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Ferguson makes full comeback for Shock

Josh Ferguson remembers hearing three pops in his left knee and feeling excruciating pain.

“You see guys on TV with a knee injury and they’re rolling around in agony,” the Spokane Shock defensive back said. “I never thought that would be me one day.”

Unfortunately for Ferguson, it was him about 11 months ago in a home game against Arizona. He planted to make a tackle and a Rattlers receiver stepped on his left shin. Ferguson’s knee buckled and he tore his ACL and meniscus.

He rehabilitated for several weeks, but it became apparent surgery would be necessary. The operation was performed roughly two months after the Arizona game. Ferguson rehabbed his knee for months and he returned to the field Friday in a 57-53 loss at Arizona.

“It was a long road back,” he said.

Ferguson played on special teams and shared time at middle defensive back with Paul Stephens. Ferguson broke up a pass that was intercepted by a Shock teammate.

“When you don’t break coverages it makes a huge difference for your defense when you have that consistency, especially in the red zone,” head coach Andy Olson said. “Josh understands the angles and it showed throughout the game.”

Ferguson experienced several highs and lows in his recovery. He chatted with ex-Shock receiver Raul Vijil, who returned from a torn ACL to play last season, about the process and what to expect. As the calendar turned to 2012, Ferguson was able to run without a problem, but backpedaling and turning were still issues.

“I’m not going to lie, I was pretty worried,” he said. “It wasn’t strong enough and it felt shaky.”

He stayed with it and his knee continued to improve. He wasn’t quite ready when training camp opened, but he told coaches during a bye week last month that he wanted to give it a try. His knee held up well during the game and he was actually dealing with postgame soreness in his hips, hamstrings and ankle.

“It’s a good sign that his knee wasn’t too sore,” defensive backs coach Stanley Franks said. “He made some plays and, of course, in your first game back you might feel a little rusty, but he’s definitely going to help this team out.”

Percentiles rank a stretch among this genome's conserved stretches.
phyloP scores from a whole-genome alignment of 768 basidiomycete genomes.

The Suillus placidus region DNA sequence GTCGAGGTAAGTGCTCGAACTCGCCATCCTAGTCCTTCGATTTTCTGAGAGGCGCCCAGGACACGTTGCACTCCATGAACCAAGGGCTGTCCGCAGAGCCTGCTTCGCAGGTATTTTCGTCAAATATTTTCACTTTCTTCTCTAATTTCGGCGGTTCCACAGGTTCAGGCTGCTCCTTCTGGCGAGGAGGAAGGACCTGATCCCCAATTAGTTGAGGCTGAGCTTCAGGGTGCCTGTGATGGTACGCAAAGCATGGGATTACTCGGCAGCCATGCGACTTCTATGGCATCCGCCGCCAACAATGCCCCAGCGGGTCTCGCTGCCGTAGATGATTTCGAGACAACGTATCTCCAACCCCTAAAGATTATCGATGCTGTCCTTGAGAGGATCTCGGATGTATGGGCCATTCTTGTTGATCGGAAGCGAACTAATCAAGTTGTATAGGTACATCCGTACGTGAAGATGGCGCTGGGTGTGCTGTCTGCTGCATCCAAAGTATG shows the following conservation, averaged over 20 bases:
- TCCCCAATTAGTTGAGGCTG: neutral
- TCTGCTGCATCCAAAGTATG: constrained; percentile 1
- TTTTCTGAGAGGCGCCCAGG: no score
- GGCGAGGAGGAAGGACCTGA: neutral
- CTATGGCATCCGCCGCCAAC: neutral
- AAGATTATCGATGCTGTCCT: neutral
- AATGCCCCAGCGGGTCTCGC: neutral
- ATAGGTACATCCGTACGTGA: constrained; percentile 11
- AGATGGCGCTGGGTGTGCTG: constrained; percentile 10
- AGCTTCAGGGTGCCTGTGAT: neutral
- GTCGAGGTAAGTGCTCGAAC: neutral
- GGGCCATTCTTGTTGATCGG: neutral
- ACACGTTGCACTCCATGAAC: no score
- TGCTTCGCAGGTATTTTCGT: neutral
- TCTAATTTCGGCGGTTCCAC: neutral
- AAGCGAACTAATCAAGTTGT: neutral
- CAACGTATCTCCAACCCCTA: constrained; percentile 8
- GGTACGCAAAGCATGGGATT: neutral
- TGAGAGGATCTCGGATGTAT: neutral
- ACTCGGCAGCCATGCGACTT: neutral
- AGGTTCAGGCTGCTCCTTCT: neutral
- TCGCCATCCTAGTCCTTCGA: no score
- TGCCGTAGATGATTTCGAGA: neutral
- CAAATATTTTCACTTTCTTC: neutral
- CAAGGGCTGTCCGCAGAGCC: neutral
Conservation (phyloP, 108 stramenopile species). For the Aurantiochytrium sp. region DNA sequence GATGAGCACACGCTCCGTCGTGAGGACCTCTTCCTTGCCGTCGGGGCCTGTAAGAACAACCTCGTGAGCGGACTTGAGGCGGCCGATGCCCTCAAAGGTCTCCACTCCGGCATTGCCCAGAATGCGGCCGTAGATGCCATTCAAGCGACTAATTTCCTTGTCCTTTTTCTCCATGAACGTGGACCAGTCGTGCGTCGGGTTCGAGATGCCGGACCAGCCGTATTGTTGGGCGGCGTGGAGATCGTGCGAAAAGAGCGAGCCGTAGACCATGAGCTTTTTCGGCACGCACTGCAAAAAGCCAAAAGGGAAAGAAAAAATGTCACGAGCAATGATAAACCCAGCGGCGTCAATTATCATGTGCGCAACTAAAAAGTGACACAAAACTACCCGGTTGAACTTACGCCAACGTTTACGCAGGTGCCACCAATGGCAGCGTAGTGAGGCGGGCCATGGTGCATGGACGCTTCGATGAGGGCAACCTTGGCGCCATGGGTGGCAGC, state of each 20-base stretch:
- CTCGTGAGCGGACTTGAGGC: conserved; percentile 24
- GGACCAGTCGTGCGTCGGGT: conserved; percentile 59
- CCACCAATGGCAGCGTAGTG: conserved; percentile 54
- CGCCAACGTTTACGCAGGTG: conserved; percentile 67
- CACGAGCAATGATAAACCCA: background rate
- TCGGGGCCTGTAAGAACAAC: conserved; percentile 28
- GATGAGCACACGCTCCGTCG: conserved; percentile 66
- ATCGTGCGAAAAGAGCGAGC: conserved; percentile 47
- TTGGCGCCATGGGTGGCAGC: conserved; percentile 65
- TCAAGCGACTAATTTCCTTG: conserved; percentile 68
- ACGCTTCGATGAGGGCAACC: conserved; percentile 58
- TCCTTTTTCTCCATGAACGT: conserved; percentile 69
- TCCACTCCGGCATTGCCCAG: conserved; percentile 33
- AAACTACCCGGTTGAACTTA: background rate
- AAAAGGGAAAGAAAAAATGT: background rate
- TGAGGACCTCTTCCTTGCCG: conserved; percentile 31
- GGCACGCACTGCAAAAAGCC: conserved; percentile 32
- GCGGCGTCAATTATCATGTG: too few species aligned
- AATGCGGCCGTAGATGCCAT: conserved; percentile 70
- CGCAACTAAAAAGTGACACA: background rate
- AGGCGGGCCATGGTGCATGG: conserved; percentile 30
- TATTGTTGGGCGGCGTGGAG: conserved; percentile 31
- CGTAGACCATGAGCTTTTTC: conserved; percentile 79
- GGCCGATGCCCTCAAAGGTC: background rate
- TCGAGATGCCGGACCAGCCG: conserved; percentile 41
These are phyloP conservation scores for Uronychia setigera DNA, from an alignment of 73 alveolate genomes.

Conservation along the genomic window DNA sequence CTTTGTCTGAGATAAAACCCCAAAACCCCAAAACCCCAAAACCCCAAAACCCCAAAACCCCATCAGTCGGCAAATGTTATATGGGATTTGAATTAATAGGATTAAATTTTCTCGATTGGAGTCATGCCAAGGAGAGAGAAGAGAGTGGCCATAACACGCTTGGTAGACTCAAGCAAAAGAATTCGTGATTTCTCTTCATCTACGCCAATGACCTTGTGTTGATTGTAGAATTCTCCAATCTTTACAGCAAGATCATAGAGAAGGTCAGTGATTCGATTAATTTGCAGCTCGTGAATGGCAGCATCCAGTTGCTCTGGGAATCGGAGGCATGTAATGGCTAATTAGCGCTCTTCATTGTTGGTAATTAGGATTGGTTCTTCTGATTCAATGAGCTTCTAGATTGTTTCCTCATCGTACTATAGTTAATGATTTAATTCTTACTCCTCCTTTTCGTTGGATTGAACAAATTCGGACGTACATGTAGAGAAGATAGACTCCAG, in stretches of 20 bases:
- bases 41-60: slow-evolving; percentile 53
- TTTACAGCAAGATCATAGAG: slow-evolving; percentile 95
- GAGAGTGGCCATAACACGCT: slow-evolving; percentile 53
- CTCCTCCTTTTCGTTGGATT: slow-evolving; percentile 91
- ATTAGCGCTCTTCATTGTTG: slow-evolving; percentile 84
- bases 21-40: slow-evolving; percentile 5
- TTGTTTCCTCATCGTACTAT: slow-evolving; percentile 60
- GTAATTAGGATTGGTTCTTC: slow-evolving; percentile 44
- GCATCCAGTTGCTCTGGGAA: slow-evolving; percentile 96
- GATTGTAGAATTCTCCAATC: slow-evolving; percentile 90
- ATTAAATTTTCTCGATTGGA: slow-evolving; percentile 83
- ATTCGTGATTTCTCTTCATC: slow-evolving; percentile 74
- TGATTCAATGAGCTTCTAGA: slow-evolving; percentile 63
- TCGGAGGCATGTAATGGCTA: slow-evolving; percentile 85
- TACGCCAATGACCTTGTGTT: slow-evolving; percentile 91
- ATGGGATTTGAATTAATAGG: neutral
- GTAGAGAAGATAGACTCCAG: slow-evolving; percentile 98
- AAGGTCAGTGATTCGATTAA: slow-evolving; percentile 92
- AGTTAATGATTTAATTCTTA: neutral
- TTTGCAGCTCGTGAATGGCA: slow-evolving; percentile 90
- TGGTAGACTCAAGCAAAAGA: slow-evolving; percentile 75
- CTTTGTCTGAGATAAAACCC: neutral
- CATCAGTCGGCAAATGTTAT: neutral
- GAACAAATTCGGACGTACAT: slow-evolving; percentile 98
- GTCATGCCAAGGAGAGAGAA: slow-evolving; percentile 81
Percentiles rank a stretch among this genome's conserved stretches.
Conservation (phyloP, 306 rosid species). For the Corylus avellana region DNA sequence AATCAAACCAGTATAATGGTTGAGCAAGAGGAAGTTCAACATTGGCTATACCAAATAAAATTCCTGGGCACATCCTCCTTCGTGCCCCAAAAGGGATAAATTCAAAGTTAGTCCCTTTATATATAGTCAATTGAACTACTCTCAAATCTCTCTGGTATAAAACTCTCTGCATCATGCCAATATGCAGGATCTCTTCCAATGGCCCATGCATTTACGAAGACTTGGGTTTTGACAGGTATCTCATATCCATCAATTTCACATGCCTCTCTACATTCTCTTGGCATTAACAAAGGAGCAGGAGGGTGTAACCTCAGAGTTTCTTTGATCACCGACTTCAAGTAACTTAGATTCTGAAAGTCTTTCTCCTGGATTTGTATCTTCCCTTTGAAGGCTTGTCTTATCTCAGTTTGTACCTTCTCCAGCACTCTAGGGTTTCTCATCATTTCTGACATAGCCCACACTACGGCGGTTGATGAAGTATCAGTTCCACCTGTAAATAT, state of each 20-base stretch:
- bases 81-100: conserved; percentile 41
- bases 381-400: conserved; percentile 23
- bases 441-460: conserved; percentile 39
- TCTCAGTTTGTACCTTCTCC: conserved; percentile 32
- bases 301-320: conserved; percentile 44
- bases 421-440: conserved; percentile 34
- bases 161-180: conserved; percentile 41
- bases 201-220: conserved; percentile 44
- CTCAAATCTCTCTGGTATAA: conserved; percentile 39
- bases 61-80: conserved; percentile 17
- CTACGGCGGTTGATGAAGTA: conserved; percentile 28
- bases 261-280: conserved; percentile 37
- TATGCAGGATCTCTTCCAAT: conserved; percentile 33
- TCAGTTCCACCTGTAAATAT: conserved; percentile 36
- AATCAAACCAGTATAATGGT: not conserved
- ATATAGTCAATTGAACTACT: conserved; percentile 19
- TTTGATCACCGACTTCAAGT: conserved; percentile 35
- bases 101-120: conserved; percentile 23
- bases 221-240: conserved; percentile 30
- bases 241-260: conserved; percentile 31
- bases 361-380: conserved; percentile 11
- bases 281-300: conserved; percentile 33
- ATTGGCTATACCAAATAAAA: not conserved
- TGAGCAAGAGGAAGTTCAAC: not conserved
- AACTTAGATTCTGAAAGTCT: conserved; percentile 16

Encouraging signs

A loss is a loss, but the Shock saw several positive signs during Friday’s game. One week after the worst loss in franchise history to San Jose, Spokane led second-ranked Arizona most of the way but wasn’t able to overcome several costly mistakes.

“A handful of plays cost us the game: the safety, an interception and a fumbled snap,” Olson said. “We had it in our hands twice. If there were 90 plays in the game, we felt like we won 80 of them.”

Kyle Rowley passed for three touchdowns and ran for one in his return to the organization. He was intercepted twice, once on a last-play Hail Mary, and Spokane coughed up two fumbles on quarterback-center exchanges. It appeared Arizona’s nose guard jumped early on a botched exchange with just more than a minute remaining in the fourth quarter. Center Ryan Cave snapped the ball early, anticipating a penalty flag would be thrown.

“Maybe a B+,” Rowley said when asked to grade his first game. “We should have put up closer to 70 points. We just have to clean up those snaps.”

Orlando fires Keefe

Former Shock head coach Rob Keefe was fired as Orlando’s offensive coordinator and replaced by Ben Bennett, an AFL Hall of Fame quarterback who played for the Predators from 1991-95.

Orlando (0-4) and Kansas City (0-4) are the only winless AFL teams. The Predators rank last in scoring offense (33.2 points per game) and 15th in total offense (238.5 yards).

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